In the last few years, there have been an increasing number of reports about the misuse of alcohol. News reports frequently show young people staggering out of pubs and nightclubs. There has also been a rise in the number of councils banning public drinking in the town centre. The political class have also discussed what to do about increasing levels of problem drinking, and the All Party Group on Alcohol Misuse has recommended that labels should be used to warn the drinker about the harmful side-effects of using alcohol. These warnings would be similar to those currently used on tobacco packets and the All Party Group recommended that labelling should include evidence-based warnings about health side-effects. The question is whether those warnings would really have an effect on drinkers?
Current Labelling policies
Any drinks over an alcohol content of 1.2% must contain a warning, and must also contain a list of mandatory requirements. The current labelling policies for alcoholic drinks in the UK include a clear name and brand, a use-by date and a description of the product. Also, in one clear field-of-vision label, the manufacturers must include the nominal volume of the drink, the alcohol strength of the drink in percentage of volume, country of origin, variety of wine, bottlers’ details, and any allergenic ingredients. Other, optional items may be left off the label as long as it does not conflict or interfere with the mandatory details required. Many wine makers choose to include further details of the wine, including region and location of the vineyard where the wine grapes were produced.
Does Labelling work?
The question of whether health warning labels really work can best be answered by assessing the use of health labels in other parts of the world. For example, the US has had some experience with warning labels for the last 10 years. It has been suggested by a report from the Centre for Science in the Public Interest that there is no current evidence that Americans even read, let alone take notice of, those labels. 73% of drinkers questioned said that these labels were not prominent enough and 63% said that they don’t notice the label at all. This tends to suggest that, even if labels were to include health warnings, it is not likely that they would be very effective or influential.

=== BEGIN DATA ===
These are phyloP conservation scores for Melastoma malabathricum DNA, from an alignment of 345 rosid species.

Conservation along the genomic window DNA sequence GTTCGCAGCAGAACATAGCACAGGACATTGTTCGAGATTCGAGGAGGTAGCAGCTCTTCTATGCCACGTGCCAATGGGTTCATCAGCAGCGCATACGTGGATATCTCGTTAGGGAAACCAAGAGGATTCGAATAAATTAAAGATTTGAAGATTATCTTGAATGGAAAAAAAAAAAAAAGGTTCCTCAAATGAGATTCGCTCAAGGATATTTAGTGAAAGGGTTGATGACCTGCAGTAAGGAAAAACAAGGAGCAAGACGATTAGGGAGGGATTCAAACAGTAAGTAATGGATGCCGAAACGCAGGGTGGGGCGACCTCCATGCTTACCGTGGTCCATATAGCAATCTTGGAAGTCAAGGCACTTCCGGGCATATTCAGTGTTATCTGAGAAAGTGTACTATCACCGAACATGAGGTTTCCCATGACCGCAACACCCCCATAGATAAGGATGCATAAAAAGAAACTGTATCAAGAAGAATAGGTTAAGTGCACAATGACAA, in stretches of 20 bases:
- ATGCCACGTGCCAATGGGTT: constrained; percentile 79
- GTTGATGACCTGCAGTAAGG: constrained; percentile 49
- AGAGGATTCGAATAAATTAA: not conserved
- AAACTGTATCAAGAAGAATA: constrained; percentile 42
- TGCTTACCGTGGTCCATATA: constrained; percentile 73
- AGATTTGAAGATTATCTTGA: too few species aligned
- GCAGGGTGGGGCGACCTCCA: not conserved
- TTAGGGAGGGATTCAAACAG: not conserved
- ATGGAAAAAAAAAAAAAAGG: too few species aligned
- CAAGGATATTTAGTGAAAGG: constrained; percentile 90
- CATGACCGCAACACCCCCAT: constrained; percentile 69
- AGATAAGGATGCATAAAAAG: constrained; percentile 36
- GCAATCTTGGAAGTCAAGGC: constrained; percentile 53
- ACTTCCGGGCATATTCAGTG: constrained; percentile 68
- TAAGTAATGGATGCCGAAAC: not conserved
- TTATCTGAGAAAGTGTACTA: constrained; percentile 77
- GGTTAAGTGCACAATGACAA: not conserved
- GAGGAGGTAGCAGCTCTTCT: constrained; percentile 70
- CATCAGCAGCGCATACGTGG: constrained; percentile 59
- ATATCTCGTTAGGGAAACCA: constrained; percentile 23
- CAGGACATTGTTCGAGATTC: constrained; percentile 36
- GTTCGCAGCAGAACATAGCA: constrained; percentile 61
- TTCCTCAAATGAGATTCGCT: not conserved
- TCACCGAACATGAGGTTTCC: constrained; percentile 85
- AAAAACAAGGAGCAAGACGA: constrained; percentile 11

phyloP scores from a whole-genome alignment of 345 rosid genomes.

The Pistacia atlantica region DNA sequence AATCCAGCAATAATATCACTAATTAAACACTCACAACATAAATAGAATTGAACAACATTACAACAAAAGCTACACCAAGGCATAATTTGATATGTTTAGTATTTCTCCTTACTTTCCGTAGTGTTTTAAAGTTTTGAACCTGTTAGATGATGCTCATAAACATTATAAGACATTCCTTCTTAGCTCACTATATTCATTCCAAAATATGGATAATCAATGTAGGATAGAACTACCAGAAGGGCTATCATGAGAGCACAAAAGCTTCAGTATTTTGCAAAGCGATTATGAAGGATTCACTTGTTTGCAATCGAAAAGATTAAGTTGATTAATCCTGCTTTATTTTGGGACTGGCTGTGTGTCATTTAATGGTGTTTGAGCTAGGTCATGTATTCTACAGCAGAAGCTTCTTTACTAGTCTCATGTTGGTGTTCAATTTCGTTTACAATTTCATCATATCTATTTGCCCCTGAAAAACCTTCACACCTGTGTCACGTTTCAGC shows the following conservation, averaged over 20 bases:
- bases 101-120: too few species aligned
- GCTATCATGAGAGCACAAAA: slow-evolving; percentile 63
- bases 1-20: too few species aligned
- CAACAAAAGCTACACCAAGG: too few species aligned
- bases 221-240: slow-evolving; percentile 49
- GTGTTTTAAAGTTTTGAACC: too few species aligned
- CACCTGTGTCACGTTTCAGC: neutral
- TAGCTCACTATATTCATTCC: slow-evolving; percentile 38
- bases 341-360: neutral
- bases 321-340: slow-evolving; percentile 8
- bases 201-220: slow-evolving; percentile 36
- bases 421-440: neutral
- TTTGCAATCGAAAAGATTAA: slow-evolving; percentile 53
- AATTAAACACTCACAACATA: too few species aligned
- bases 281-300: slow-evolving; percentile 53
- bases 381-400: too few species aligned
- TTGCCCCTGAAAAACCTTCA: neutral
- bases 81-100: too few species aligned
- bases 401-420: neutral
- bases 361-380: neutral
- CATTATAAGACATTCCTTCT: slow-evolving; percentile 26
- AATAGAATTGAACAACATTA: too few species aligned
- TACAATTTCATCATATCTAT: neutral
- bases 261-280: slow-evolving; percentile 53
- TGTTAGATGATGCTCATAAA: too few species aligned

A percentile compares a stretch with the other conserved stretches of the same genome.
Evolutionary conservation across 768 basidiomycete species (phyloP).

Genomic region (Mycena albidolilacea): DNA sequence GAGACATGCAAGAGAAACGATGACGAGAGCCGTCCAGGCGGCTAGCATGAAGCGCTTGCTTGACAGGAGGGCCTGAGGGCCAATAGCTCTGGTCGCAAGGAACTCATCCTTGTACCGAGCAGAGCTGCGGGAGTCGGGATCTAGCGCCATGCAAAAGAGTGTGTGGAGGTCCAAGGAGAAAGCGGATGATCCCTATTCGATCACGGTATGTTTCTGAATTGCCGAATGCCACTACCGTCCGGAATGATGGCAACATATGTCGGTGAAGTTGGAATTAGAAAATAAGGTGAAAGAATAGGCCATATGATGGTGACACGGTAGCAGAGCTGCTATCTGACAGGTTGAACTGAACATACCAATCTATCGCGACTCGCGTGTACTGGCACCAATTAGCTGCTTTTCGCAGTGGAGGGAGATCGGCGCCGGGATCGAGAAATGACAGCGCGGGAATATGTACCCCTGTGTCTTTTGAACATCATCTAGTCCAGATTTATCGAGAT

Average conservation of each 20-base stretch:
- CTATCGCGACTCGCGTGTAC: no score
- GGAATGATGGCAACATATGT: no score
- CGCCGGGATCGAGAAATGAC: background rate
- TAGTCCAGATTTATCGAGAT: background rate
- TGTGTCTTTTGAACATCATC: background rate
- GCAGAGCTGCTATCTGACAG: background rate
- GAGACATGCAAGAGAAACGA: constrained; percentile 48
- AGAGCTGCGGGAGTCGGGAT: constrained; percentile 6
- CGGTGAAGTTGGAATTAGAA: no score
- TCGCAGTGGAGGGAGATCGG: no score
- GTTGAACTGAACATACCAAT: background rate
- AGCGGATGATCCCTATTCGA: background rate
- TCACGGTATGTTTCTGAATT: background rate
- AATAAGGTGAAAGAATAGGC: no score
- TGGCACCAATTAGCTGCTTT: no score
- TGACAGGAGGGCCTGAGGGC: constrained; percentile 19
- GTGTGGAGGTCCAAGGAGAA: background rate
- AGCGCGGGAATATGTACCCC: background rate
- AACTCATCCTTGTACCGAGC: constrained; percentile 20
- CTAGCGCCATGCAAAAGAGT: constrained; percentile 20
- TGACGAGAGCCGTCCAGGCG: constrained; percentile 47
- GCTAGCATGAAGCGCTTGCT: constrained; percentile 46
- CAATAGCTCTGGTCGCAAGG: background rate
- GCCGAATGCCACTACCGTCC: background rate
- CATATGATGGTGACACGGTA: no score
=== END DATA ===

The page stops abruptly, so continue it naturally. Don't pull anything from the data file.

What else might help?
Evidence from the US suggests that it is not enough to just place a warning on a label. Instead drinkers need to be repeatedly told about these warnings. In addition to warnings on alcohol labels, there also needs to be a concerted effort to tell people of the effects of long-term drinking. The alcohol industry is already committed to labelling their bottles and cans with health warnings, but the government needs to do more to inform people about their choices. For example, food labelling, which can work in a similar way to alcohol warnings, only really succeeds in changing people’s eating habits when there is already public information available about those warnings, and where to find them.
Tammy Wiltshire is the Marketing Manager for one of the UK’s leading label manufacturers- Labelnet. Tammy can see the benefits of placing health warning labels on alcohol bottles and believes that by including warnings on bottles this will give consumers sufficient advice.